Trent Ernst, Editor
The story of the Tumbler Ridge Golf and Country Club has been, in recent years, a story of epic failures and modest successes.
For the last few years, the District has been trying different iterations on running the golf course, from trying to sell the course to leasing out the course.
But when former leaseholder Graham Johnson left town, breaking a five year lease with the town, the District decided to try something new.
“This year, we moved away from the lease concept, which was the underpinning from previous agreement into operating agreement idea,” says District CAO Barry Elliot. “The District is still responsible for the golf course, but we have a separate company who have come in to run it.”
That company, Screaming Eagle Ventures, a partnership between Wendy Truit and Terry Vandenbosch, will be looking after the clubhouse, with Truit responsible primarily for the dining facility and Vandenbosch looking after the pro shop. Groundskeeping and other duties are being managed by the District.
Elliott says that, under the terms of the agreement, all revenue collected returns to the District. “The District pays all the expenses, and every month we do reconciliation and do an 80-20 split,” he says. “The operator gets 80, which they use to pay payroll. Rest is theirs to offset other costs. They carry their own third party liability insurance, but that’s about it. We maintain the building insurance, utilities, telephone, IT and any of the building-related costs, as well as gas for golf carts…that sort of thing.”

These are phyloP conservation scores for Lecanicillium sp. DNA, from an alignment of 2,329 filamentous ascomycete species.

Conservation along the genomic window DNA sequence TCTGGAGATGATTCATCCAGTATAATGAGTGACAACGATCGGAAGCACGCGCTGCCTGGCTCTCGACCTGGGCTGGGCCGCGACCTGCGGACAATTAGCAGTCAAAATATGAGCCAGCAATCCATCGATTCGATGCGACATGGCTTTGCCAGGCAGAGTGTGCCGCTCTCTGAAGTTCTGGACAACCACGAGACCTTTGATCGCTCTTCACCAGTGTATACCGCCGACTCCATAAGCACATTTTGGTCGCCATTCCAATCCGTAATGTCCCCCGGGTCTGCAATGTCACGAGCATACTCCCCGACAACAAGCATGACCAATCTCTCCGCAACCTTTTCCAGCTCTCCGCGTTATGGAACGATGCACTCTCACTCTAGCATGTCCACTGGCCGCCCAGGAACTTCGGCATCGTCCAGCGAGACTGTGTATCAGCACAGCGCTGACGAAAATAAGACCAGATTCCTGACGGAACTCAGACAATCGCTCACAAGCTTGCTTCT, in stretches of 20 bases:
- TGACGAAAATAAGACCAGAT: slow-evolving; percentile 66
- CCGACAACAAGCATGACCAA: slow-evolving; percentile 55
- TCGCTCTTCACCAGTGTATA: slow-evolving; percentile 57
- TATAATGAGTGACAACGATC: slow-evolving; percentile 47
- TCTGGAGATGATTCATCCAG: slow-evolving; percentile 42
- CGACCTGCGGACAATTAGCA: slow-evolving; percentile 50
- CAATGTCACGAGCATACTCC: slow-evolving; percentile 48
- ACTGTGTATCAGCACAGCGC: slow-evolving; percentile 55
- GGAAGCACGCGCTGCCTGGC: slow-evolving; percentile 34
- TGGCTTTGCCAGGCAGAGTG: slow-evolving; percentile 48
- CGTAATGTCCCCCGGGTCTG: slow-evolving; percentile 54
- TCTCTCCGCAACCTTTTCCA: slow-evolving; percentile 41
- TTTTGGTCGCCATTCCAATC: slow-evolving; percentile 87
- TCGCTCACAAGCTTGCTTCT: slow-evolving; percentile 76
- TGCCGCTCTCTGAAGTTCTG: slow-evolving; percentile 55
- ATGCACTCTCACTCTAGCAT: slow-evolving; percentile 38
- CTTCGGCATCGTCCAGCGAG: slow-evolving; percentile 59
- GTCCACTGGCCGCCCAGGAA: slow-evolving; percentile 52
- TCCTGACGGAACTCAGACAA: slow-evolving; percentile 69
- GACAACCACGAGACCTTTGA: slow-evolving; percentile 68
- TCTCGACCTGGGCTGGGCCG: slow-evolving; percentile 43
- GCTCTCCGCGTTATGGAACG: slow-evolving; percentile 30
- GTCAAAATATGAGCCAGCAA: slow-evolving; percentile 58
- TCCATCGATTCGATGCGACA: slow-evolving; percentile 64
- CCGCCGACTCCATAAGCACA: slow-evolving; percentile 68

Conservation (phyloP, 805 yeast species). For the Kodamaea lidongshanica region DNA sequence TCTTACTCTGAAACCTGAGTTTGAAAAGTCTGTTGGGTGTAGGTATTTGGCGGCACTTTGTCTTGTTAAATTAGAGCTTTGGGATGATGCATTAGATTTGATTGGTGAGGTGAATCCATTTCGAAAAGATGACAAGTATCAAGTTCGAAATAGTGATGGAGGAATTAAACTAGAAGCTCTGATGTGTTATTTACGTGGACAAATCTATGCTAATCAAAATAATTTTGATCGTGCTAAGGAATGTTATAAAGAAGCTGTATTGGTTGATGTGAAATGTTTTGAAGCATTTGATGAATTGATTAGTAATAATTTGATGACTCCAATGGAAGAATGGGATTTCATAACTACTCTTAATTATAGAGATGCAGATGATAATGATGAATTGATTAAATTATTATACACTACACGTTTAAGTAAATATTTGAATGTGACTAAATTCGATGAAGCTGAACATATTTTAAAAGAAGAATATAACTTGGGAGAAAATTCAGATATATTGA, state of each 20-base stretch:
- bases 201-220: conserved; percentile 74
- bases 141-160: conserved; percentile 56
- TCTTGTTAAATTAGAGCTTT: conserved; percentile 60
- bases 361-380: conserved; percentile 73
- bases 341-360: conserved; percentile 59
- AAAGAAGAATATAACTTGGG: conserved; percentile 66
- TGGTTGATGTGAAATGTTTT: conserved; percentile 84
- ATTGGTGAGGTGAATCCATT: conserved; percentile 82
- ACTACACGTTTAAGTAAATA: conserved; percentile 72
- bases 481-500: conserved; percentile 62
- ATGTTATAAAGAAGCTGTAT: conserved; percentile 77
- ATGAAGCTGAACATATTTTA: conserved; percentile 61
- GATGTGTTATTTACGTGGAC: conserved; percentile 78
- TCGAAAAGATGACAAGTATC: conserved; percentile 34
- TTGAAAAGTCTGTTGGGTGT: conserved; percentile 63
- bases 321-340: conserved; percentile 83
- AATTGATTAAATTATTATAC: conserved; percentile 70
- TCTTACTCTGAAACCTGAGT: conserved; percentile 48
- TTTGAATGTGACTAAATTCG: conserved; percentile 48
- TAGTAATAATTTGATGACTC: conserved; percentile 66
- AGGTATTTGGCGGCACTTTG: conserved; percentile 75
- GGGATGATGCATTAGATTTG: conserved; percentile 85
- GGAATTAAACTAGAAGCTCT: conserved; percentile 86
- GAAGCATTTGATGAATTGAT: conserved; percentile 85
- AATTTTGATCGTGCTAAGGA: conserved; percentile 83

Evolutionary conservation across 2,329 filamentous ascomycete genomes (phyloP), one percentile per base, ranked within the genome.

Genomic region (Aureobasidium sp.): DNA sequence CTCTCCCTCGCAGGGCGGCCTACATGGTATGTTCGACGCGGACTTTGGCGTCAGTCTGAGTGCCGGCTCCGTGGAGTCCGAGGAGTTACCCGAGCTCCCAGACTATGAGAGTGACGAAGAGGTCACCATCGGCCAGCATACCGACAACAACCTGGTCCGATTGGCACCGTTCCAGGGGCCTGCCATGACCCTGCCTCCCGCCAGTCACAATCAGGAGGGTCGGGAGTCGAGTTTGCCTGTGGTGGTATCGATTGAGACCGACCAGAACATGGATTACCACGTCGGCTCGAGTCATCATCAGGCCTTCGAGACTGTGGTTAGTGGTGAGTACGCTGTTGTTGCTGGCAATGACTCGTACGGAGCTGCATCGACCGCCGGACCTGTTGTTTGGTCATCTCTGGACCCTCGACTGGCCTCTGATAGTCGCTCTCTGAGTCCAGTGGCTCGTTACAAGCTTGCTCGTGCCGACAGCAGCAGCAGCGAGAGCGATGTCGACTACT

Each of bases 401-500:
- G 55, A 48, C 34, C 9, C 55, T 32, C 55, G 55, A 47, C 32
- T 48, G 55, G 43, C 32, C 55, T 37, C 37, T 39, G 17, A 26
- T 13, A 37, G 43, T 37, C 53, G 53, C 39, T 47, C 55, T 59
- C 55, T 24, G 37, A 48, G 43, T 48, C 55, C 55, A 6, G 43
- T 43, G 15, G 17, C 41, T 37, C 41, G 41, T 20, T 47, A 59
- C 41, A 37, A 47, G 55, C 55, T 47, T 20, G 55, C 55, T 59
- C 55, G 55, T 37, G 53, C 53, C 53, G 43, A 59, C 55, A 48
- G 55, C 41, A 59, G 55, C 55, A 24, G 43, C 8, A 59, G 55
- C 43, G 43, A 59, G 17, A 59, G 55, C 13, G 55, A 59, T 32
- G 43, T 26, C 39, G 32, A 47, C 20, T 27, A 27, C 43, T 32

Elliott says that, while the idea of selling the course may have been talked about in the past, those discussions have not taken place in the four years he has been with the District. “From my perspective, Council would very much like to see a group from the community operate the golf course. It’s a critical entity in town and Council doesn’t want to see it fail.”
Under the terms of the current agreement, Screaming Eagle Ventures has signed a one year agreement with the District, with renewal options. “2015 is a year where we’re just guessing what might happen in TR,” says Elliott. “They’ve taken the initiative to jump in with both feet, and they’re doing an admirable job. But next year? Who knows? Everyone is hoping for a success with this iteration. Council is particularly pleased about this operator, because they know they are dealing with people that are committed to the community and passionate about the golf course.”
Passionate about the golf course is an understatement in the case of Vandenbosch, considering that he helped build the thing. In the mid-1980s, Vandenbosch and a group of other passionate golfers formed an association to build the course.
“Back in the mid-80s, the town was prospering,” says Vandenbosch. “We had a bunch of avid golfers in the town, but we didn’t have a golf course. We were very fortunate that a fellow by the name of Bill Fleming was the manager of Bullmoose Mines. John Sanders was also an avid golfer. We formed an association. We were five executives and five directors. We went out and sourced money to support the course, through lotto BC, through sports Canada. Once we had some money, Bullmoose and Quintette donated the equipment, and a lot of the operators would come out and do the development of the course, which made it a lot easier.”
On July 22, 1989, the Tumbler Ridge Golf and Country Club opened, the conclusion of a process that had taken years. “The clubhouse got built through a lot of government grant money,” says Vandenbosch. “A lot of people donated a whole lot of time and effort to get this place up and running.”
At the time the course was run as an association. “We managed the course,” he says. “We hired our own groundskeepers out of our coffers. We had some struggles. Because we didn’t have any financial backing, there were some years that it was a little slim.”